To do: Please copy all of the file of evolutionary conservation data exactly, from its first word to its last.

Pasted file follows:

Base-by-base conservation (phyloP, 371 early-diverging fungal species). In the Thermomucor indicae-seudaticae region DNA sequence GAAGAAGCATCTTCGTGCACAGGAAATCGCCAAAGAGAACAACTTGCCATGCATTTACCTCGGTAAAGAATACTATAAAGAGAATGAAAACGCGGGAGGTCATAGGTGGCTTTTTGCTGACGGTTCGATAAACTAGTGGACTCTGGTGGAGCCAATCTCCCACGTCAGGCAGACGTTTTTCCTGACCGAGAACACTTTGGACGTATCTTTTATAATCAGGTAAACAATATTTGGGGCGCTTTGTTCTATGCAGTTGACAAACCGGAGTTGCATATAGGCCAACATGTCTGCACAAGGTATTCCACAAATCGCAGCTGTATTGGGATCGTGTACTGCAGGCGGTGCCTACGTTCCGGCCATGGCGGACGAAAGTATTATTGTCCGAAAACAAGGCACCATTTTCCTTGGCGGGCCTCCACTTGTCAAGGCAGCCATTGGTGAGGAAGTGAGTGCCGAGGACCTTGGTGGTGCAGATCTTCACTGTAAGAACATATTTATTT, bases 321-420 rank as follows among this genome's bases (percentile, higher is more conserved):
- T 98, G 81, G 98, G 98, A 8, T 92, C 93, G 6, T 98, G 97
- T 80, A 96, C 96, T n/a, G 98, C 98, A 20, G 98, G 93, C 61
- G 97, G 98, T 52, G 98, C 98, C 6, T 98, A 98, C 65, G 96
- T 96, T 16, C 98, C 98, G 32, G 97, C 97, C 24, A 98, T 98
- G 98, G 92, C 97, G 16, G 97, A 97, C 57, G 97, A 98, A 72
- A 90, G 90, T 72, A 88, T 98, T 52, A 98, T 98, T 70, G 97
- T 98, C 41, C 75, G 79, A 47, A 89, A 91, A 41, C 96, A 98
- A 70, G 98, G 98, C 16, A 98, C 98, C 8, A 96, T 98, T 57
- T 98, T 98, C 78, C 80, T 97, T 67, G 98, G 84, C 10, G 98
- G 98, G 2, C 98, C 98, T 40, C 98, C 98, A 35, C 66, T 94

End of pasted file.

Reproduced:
Base-by-base conservation (phyloP, 371 early-diverging fungal species). In the Thermomucor indicae-seudaticae region DNA sequence GAAGAAGCATCTTCGTGCACAGGAAATCGCCAAAGAGAACAACTTGCCATGCATTTACCTCGGTAAAGAATACTATAAAGAGAATGAAAACGCGGGAGGTCATAGGTGGCTTTTTGCTGACGGTTCGATAAACTAGTGGACTCTGGTGGAGCCAATCTCCCACGTCAGGCAGACGTTTTTCCTGACCGAGAACACTTTGGACGTATCTTTTATAATCAGGTAAACAATATTTGGGGCGCTTTGTTCTATGCAGTTGACAAACCGGAGTTGCATATAGGCCAACATGTCTGCACAAGGTATTCCACAAATCGCAGCTGTATTGGGATCGTGTACTGCAGGCGGTGCCTACGTTCCGGCCATGGCGGACGAAAGTATTATTGTCCGAAAACAAGGCACCATTTTCCTTGGCGGGCCTCCACTTGTCAAGGCAGCCATTGGTGAGGAAGTGAGTGCCGAGGACCTTGGTGGTGCAGATCTTCACTGTAAGAACATATTTATTT, bases 321-420 rank as follows among this genome's bases (percentile, higher is more conserved):
- T 98, G 81, G 98, G 98, A 8, T 92, C 93, G 6, T 98, G 97
- T 80, A 96, C 96, T n/a, G 98, C 98, A 20, G 98, G 93, C 61
- G 97, G 98, T 52, G 98, C 98, C 6, T 98, A 98, C 65, G 96
- T 96, T 16, C 98, C 98, G 32, G 97, C 97, C 24, A 98, T 98
- G 98, G 92, C 97, G 16, G 97, A 97, C 57, G 97, A 98, A 72
- A 90, G 90, T 72, A 88, T 98, T 52, A 98, T 98, T 70, G 97
- T 98, C 41, C 75, G 79, A 47, A 89, A 91, A 41, C 96, A 98
- A 70, G 98, G 98, C 16, A 98, C 98, C 8, A 96, T 98, T 57
- T 98, T 98, C 78, C 80, T 97, T 67, G 98, G 84, C 10, G 98
- G 98, G 2, C 98, C 98, T 40, C 98, C 98, A 35, C 66, T 94